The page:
Wednesday, August 13, 2014

3D Kandinsky-Inspired Melted Cups Art

It's been ages since I snuck some art history into our after school learning. This project combines mixed media, three-dimensions, and melting (yep, that's right - melting!) - all of which made this a little more palatable for my art-avoiding oldest son.

Wassily Kandinsky is considered the pioneer of abstract art. His works were perfect to explore with my son who has the opinion that if your art doesn't look like real life, it's no good. We talked a lot about the criticism that Kandinsky must have faced.

We looked at a gallery of his work online and stopped at his color study of concentric circles. This was the work that inspired our activity.

What you Need
9 oz clear plastic tumbler solo cups
Permanent markers in a broad range of colors
Parchment paper
Construction Paper (optional)
Hot glue (optional)

What to Do
Color the outside of the cups with bands of color using permanent markers. Start by coloring a circle in the middle of the cup's bottom and continue outward using a variety of colors in varying thicknesses.

When you're done, use scissors to trim the lip of the cup off.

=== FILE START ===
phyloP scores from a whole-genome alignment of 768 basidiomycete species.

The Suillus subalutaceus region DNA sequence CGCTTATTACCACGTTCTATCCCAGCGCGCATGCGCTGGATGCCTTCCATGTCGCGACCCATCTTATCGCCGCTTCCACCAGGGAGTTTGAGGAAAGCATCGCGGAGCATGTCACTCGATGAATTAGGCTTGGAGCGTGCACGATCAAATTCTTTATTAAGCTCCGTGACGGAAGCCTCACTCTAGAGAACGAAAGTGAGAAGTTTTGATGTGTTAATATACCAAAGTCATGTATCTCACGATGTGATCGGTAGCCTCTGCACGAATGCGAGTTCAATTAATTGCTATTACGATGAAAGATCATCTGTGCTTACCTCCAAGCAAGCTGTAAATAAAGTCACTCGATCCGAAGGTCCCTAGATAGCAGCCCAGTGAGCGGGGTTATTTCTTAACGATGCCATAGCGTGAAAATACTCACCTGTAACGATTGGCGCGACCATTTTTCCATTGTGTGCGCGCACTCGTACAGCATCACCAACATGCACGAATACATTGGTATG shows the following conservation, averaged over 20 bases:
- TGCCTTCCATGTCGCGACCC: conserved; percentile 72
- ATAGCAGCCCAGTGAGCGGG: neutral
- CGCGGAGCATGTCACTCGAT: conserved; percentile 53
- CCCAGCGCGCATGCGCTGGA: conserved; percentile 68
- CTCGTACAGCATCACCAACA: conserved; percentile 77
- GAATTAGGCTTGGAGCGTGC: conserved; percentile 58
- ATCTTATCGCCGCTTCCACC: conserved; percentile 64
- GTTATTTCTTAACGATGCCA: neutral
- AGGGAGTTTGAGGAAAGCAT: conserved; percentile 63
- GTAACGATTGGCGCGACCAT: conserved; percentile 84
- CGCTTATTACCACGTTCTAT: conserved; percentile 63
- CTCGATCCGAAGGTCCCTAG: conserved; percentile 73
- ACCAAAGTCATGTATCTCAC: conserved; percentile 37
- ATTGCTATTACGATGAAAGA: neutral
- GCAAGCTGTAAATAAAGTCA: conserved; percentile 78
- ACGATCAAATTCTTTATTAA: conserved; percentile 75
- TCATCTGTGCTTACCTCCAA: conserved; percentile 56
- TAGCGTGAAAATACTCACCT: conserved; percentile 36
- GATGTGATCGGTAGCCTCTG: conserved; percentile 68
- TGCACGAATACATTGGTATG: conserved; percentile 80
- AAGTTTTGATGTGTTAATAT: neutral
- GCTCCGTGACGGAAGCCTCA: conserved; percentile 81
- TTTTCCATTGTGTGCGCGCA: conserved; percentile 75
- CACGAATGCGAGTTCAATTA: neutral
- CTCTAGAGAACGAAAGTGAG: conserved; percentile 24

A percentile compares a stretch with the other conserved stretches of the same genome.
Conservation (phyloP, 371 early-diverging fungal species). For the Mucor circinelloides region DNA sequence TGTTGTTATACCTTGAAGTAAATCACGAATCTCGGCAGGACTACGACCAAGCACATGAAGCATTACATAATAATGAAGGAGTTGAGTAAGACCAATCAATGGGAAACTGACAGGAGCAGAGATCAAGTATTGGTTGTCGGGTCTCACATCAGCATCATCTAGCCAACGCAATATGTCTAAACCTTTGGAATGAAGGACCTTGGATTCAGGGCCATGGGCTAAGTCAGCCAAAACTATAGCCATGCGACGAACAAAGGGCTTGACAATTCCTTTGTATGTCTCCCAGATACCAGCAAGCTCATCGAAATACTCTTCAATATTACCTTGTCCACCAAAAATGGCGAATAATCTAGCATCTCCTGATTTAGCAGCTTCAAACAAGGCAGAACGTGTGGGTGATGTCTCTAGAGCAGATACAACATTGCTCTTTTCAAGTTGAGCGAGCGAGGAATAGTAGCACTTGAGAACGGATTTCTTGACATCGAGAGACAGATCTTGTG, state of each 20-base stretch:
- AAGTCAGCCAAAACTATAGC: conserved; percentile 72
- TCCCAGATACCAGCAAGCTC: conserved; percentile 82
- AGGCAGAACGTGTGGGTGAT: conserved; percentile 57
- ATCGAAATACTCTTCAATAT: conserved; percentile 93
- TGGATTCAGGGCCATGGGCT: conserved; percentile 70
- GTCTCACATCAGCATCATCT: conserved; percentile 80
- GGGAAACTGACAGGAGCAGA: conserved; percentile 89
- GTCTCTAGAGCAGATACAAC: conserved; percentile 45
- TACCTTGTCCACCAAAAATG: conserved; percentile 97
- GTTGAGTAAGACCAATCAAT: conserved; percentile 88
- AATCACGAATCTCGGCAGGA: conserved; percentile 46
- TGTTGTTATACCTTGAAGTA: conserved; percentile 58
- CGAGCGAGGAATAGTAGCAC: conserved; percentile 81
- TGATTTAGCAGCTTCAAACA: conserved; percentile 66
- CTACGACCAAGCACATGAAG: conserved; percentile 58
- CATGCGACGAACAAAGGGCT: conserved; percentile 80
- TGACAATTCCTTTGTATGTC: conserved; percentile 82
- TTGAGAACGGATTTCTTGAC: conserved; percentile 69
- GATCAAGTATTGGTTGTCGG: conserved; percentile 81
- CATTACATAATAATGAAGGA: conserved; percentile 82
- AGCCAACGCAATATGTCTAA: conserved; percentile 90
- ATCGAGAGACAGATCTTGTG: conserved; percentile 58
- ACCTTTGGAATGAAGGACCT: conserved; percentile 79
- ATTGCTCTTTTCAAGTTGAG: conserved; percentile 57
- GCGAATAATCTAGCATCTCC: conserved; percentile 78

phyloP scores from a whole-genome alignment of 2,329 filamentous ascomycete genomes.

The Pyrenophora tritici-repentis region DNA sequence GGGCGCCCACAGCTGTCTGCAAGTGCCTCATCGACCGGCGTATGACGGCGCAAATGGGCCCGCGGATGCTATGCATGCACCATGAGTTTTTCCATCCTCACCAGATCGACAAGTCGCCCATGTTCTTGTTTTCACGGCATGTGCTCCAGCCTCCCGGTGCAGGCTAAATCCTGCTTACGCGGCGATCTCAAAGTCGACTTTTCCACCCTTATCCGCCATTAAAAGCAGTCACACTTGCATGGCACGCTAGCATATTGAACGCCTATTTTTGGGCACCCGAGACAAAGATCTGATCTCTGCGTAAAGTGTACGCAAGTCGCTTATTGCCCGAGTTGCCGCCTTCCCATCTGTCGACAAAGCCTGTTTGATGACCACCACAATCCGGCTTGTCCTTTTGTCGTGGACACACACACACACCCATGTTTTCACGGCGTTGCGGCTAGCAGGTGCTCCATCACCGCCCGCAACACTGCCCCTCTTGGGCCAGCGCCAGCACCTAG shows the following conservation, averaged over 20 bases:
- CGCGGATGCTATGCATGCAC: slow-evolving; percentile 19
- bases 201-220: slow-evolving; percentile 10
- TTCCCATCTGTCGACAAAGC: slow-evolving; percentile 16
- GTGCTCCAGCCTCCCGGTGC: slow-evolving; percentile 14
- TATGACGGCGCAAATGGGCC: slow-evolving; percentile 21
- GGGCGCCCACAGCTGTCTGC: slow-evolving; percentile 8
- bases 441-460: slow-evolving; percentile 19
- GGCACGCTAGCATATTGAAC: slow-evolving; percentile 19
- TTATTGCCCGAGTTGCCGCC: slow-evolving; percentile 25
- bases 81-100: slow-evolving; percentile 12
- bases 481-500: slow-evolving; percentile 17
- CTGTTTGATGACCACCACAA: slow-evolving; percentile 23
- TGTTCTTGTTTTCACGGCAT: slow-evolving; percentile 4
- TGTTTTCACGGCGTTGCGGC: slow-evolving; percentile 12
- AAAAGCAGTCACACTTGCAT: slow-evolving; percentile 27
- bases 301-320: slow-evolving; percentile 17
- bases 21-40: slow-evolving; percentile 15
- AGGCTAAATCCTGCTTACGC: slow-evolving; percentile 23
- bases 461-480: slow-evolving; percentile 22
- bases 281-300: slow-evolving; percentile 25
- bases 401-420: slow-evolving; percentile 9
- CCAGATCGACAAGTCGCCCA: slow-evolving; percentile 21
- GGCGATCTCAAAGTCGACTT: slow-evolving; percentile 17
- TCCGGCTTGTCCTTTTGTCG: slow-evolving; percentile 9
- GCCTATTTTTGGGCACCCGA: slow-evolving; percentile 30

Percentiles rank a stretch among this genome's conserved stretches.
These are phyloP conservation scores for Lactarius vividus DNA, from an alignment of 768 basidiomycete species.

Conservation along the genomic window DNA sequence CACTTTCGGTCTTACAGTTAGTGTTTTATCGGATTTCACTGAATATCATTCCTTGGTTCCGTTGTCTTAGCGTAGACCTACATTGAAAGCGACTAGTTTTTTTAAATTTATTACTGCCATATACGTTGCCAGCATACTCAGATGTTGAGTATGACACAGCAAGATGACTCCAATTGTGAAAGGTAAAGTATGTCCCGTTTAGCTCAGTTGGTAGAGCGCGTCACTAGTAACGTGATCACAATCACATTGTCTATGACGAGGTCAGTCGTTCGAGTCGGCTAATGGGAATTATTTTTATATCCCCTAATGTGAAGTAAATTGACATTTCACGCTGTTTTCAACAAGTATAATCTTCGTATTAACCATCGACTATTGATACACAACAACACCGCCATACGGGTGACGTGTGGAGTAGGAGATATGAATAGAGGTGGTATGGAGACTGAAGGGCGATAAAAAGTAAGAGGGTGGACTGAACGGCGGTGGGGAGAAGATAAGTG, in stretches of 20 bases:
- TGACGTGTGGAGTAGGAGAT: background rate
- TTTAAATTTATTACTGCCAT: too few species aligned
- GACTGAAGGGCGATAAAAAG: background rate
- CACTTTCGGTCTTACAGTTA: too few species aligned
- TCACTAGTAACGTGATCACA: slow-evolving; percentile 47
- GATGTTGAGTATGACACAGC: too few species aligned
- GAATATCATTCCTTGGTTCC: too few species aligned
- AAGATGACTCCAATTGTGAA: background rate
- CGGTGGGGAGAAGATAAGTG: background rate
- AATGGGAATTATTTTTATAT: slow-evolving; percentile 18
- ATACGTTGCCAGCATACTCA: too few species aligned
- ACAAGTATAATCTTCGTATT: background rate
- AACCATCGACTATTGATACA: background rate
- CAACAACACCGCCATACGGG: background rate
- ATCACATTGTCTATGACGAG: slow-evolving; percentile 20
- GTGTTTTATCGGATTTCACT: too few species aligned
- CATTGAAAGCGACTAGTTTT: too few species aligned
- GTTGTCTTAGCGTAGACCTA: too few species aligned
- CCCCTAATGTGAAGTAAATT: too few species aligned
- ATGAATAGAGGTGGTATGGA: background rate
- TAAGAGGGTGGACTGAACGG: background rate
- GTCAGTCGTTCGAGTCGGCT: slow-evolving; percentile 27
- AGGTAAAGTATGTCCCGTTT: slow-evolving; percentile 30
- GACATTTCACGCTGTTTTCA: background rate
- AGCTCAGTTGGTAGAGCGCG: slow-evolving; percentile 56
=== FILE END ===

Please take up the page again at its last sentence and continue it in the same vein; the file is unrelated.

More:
Place the cups two inches apart on a parchment paper-lined jelly roll pan.

Preheat an oven to 250 degrees F. for a few minutes. Then put the pan of cups into the oven and watch the magic happen through the window on the door.

Our cups didn't flatten completely, but the translucent colors of the marker became vivid and solid. The effect was truly magical.

To finish, cut colored squares of construction (or cardstock) paper. Glue to a piece of flat cardboard or mat board, and with hot glue, adhere the melted cup circles. Display in a shadow box frame.

To enhance my fourth grade son's understanding and appreciation for Kandinsky's art, we read a wonderful fiction book by Barb Rosenstock. The Noisy Paint Box: The Colors and Sounds of Kandinsky's Abstract Art explains beautifully the wonderful integration of music and art in Kandinsky's work by watching his interest in art grow and develop from the time of childhood.

This project was inspired by the mobiles on Arts for Life.


  1. This is such a cool project! Did the plastic smell when it melted in the oven?

    1. It didn't, but I purposely did the project on a cool day in case we needed to open windows. I was pleasantly surprised there wasn't a noticeable odor.

  2. WOW - this is awesome on so many ways. I am a Kandinsky fan! Will try soon!

  3. Going to use this project in conjunction with Phoenician history lesson. Very cool way to have fun with "glass Art"

  4. How long does it take for them to completely melt down? I am trying it right now and its been in for about 10 min and the edges of the bottom are just starting to curl but it doesn't look like much is happening.